Retrieving File Properties

Microsoft® Windows® 2000 Scripting Guide

Files have a number of properties that are extremely useful for managing a file system. For example, the DateLastAccessed property tells you the date when someone last opened the file. This property can be used to identify files that are taking up disk space yet are never used. Similarly, the Size property tells you the size of a file in bytes. This helps you to better analyze disk usage; you can tell whether a single file might be using up more than its fair share of storage space.

Traditionally, system administrators have accessed file properties by using either Windows Explorer or command-line tools. Although these tools can return information about the files on a computer, they are not always designed to save this data or to act on it. In addition, many of these tools have only a limited ability to be automated, making it more difficult for system administrators to periodically sweep their hard drives and search for files that meet specific criteria.

Fortunately, detailed information about any file on a computer can also be retrieved by using the FileSystemObject; among other things, this allows you to automate the process of querying the file system for information about a file or group of files. A complete list of properties available through the File object is shown in Table 4.5.

Table 4.5 File Object Properties




Bitmap containing the attributes for the file.


Date that the file was created.


Date of the last time a user accessed the file.


Date of the last time a user modified the file.


Drive letter and trailing colon (for example, C:) representing the drive on which the file is stored.


File name, not including path information. For example, the Name of the file C:\Windows\System32\Scrrun.dll is Scrrun.dll.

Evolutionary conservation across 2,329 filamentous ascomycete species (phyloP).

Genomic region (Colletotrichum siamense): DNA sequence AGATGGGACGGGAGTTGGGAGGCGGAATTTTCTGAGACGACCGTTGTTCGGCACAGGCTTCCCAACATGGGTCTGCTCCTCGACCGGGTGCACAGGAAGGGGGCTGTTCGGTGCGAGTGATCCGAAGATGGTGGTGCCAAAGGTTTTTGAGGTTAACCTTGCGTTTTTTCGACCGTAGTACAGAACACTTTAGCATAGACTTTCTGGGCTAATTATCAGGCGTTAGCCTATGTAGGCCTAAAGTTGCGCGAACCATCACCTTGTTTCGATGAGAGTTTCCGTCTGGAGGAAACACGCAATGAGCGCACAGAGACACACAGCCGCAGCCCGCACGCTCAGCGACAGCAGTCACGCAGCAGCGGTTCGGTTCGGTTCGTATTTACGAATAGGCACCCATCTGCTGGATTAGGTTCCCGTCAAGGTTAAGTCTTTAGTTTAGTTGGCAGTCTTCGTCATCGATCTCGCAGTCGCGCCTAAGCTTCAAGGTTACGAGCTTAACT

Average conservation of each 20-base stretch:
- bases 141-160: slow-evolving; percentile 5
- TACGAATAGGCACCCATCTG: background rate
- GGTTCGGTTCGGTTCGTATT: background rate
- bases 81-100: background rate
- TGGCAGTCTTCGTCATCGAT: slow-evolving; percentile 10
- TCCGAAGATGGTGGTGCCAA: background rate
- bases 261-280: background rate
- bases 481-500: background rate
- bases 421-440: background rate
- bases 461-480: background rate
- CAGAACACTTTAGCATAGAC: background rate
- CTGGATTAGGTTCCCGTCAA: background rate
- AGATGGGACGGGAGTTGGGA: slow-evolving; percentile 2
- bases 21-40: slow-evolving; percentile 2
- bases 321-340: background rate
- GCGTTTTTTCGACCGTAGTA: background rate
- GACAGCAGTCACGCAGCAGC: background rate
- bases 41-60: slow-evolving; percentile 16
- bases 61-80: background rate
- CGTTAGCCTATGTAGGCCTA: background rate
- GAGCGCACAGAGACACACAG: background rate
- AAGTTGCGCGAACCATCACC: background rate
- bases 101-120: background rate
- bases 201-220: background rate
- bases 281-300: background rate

Name of the folder in which the file is stored. For example, the ParentFolder of C:\Windows\System32\Scrrun.dll is Windows.


Full path of the file (for example, C:\Windows\System32\Scrrun.dll).


MS-DOS-style name of the file, using the 8.3 naming convention. For example, the file C:\MySpreadsheet.xls might have the ShortName MySpre~1.xls.


MS-DOS-style path to the file, using the 8.3 naming convention. For example, the file C:\Windows\Program Files\MyScript.vbs might have the ShortName C:\Windows\Progra~1\MyScript.vbs.


Total size, in bytes, of the contents of the file.


String describing the file type, as recorded in the registry (for example, "Microsoft Word Document").

To access file properties, a script must:

  1. Create an instance of the FileSystemObject.

  2. Use the GetFile method to create an object reference to a particular file. The script must pass the path of the file as the GetFile parameter.

  3. Echo (or otherwise manipulate) the appropriate file properties.

For example, the script in Listing 4.27 uses the GetFile method to bind to the file C:\Windows\System32\Scrrun.dll and then echoes a number of the file properties.

Listing 4.27 Enumerating File Properties

Set objFSO = CreateObject("Scripting.FileSystemObject")
Set objFile = objFSO.GetFile("c:\windows\system32\scrrun.dll")
Wscript.Echo "Date created: " & objFile.DateCreated
Wscript.Echo "Date last accessed: " & objFile.DateLastAccessed
Wscript.Echo "Date last modified: " & objFile.DateLastModified
Wscript.Echo "Drive: " & objFile.Drive
Wscript.Echo "Name: " & objFile.Name
Wscript.Echo "Parent folder: " & objFile.ParentFolder
Wscript.Echo "Path: " & objFile.Path
Wscript.Echo "Short name: " & objFile.ShortName
Wscript.Echo "Short path: " & objFile.ShortPath
Wscript.Echo "Size: " & objFile.Size
Wscript.Echo "Type: " & objFile.Type

When this script runs under CScript, output similar to the following appears in the command window:

Date created: 10/29/2001 10:35:36 AM
Date last accessed: 2/14/2002 1:55:44 PM
Date last modified: 8/23/2001 4:00:00 AM
Drive: c:
Name: scrrun.dll
Parent folder: C:\Windows\system32
Path: C:\Windows\system32\scrrun.dll
Short name: scrrun.dll
Short path: C:\Windows\system32\scrrun.dll
Size: 147483
Type: Application Extension